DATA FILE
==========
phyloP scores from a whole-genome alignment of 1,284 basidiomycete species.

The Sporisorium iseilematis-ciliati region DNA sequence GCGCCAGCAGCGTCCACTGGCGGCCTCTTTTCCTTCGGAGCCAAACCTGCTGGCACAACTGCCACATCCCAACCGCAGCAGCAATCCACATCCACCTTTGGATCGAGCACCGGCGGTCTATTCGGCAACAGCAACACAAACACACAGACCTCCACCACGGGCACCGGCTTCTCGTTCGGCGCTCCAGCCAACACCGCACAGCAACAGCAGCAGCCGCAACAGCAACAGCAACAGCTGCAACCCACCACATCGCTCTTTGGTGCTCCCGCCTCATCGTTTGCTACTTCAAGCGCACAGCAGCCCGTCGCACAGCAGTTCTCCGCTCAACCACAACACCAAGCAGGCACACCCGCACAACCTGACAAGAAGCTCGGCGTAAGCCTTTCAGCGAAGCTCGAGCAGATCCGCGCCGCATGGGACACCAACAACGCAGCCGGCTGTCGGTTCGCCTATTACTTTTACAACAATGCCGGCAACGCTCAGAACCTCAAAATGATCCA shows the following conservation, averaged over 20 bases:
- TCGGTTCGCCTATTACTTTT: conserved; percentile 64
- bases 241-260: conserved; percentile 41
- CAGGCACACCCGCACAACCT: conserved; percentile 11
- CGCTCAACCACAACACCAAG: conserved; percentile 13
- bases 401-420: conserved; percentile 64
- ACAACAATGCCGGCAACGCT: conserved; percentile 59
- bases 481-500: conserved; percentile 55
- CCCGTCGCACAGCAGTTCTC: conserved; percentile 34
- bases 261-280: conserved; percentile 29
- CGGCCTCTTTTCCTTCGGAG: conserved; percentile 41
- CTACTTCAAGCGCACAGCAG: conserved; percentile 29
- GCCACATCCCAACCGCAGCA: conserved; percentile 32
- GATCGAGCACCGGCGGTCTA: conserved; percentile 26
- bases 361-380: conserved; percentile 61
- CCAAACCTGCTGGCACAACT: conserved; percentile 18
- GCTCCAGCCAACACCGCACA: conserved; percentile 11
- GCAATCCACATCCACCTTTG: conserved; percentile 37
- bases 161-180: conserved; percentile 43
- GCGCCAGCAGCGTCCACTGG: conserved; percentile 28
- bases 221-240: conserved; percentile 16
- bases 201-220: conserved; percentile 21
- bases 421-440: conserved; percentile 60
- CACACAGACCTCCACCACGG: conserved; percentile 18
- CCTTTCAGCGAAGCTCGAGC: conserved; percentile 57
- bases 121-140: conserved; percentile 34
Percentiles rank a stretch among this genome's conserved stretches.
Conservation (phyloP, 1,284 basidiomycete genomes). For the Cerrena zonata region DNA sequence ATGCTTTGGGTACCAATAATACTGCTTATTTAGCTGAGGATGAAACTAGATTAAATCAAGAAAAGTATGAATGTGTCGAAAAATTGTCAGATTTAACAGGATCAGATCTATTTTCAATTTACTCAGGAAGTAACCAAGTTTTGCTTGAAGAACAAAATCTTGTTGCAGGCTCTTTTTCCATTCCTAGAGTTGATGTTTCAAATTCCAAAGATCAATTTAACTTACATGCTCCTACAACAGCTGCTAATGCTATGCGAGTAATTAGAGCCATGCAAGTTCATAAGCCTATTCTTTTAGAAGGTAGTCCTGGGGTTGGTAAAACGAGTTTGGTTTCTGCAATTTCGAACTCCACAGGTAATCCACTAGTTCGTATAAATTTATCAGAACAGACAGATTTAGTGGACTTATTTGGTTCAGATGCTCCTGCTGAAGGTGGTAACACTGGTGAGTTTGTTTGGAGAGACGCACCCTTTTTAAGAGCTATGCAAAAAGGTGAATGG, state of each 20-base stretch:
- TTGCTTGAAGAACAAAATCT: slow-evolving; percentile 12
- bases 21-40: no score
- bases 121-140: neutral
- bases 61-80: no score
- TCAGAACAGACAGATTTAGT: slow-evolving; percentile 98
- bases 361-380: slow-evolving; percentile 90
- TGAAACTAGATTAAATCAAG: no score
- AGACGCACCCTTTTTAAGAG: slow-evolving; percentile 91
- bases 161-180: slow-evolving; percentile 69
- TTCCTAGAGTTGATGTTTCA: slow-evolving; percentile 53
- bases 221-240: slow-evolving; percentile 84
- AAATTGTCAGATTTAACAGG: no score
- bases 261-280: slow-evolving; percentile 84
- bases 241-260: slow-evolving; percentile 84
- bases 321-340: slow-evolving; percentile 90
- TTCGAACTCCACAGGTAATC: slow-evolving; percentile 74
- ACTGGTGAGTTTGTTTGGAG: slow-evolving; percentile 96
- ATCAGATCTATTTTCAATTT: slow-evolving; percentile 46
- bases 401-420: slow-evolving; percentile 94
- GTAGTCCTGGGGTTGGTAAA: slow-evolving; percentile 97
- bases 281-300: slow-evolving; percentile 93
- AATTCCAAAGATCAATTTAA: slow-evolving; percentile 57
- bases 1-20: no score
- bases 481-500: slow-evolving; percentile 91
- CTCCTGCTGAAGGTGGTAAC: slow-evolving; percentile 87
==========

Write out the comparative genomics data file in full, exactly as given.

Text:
phyloP scores from a whole-genome alignment of 1,284 basidiomycete species.

The Sporisorium iseilematis-ciliati region DNA sequence GCGCCAGCAGCGTCCACTGGCGGCCTCTTTTCCTTCGGAGCCAAACCTGCTGGCACAACTGCCACATCCCAACCGCAGCAGCAATCCACATCCACCTTTGGATCGAGCACCGGCGGTCTATTCGGCAACAGCAACACAAACACACAGACCTCCACCACGGGCACCGGCTTCTCGTTCGGCGCTCCAGCCAACACCGCACAGCAACAGCAGCAGCCGCAACAGCAACAGCAACAGCTGCAACCCACCACATCGCTCTTTGGTGCTCCCGCCTCATCGTTTGCTACTTCAAGCGCACAGCAGCCCGTCGCACAGCAGTTCTCCGCTCAACCACAACACCAAGCAGGCACACCCGCACAACCTGACAAGAAGCTCGGCGTAAGCCTTTCAGCGAAGCTCGAGCAGATCCGCGCCGCATGGGACACCAACAACGCAGCCGGCTGTCGGTTCGCCTATTACTTTTACAACAATGCCGGCAACGCTCAGAACCTCAAAATGATCCA shows the following conservation, averaged over 20 bases:
- TCGGTTCGCCTATTACTTTT: conserved; percentile 64
- bases 241-260: conserved; percentile 41
- CAGGCACACCCGCACAACCT: conserved; percentile 11
- CGCTCAACCACAACACCAAG: conserved; percentile 13
- bases 401-420: conserved; percentile 64
- ACAACAATGCCGGCAACGCT: conserved; percentile 59
- bases 481-500: conserved; percentile 55
- CCCGTCGCACAGCAGTTCTC: conserved; percentile 34
- bases 261-280: conserved; percentile 29
- CGGCCTCTTTTCCTTCGGAG: conserved; percentile 41
- CTACTTCAAGCGCACAGCAG: conserved; percentile 29
- GCCACATCCCAACCGCAGCA: conserved; percentile 32
- GATCGAGCACCGGCGGTCTA: conserved; percentile 26
- bases 361-380: conserved; percentile 61
- CCAAACCTGCTGGCACAACT: conserved; percentile 18
- GCTCCAGCCAACACCGCACA: conserved; percentile 11
- GCAATCCACATCCACCTTTG: conserved; percentile 37
- bases 161-180: conserved; percentile 43
- GCGCCAGCAGCGTCCACTGG: conserved; percentile 28
- bases 221-240: conserved; percentile 16
- bases 201-220: conserved; percentile 21
- bases 421-440: conserved; percentile 60
- CACACAGACCTCCACCACGG: conserved; percentile 18
- CCTTTCAGCGAAGCTCGAGC: conserved; percentile 57
- bases 121-140: conserved; percentile 34
Percentiles rank a stretch among this genome's conserved stretches.
Conservation (phyloP, 1,284 basidiomycete genomes). For the Cerrena zonata region DNA sequence ATGCTTTGGGTACCAATAATACTGCTTATTTAGCTGAGGATGAAACTAGATTAAATCAAGAAAAGTATGAATGTGTCGAAAAATTGTCAGATTTAACAGGATCAGATCTATTTTCAATTTACTCAGGAAGTAACCAAGTTTTGCTTGAAGAACAAAATCTTGTTGCAGGCTCTTTTTCCATTCCTAGAGTTGATGTTTCAAATTCCAAAGATCAATTTAACTTACATGCTCCTACAACAGCTGCTAATGCTATGCGAGTAATTAGAGCCATGCAAGTTCATAAGCCTATTCTTTTAGAAGGTAGTCCTGGGGTTGGTAAAACGAGTTTGGTTTCTGCAATTTCGAACTCCACAGGTAATCCACTAGTTCGTATAAATTTATCAGAACAGACAGATTTAGTGGACTTATTTGGTTCAGATGCTCCTGCTGAAGGTGGTAACACTGGTGAGTTTGTTTGGAGAGACGCACCCTTTTTAAGAGCTATGCAAAAAGGTGAATGG, state of each 20-base stretch:
- TTGCTTGAAGAACAAAATCT: slow-evolving; percentile 12
- bases 21-40: no score
- bases 121-140: neutral
- bases 61-80: no score
- TCAGAACAGACAGATTTAGT: slow-evolving; percentile 98
- bases 361-380: slow-evolving; percentile 90
- TGAAACTAGATTAAATCAAG: no score
- AGACGCACCCTTTTTAAGAG: slow-evolving; percentile 91
- bases 161-180: slow-evolving; percentile 69
- TTCCTAGAGTTGATGTTTCA: slow-evolving; percentile 53
- bases 221-240: slow-evolving; percentile 84
- AAATTGTCAGATTTAACAGG: no score
- bases 261-280: slow-evolving; percentile 84
- bases 241-260: slow-evolving; percentile 84
- bases 321-340: slow-evolving; percentile 90
- TTCGAACTCCACAGGTAATC: slow-evolving; percentile 74
- ACTGGTGAGTTTGTTTGGAG: slow-evolving; percentile 96
- ATCAGATCTATTTTCAATTT: slow-evolving; percentile 46
- bases 401-420: slow-evolving; percentile 94
- GTAGTCCTGGGGTTGGTAAA: slow-evolving; percentile 97
- bases 281-300: slow-evolving; percentile 93
- AATTCCAAAGATCAATTTAA: slow-evolving; percentile 57
- bases 1-20: no score
- bases 481-500: slow-evolving; percentile 91
- CTCCTGCTGAAGGTGGTAAC: slow-evolving; percentile 87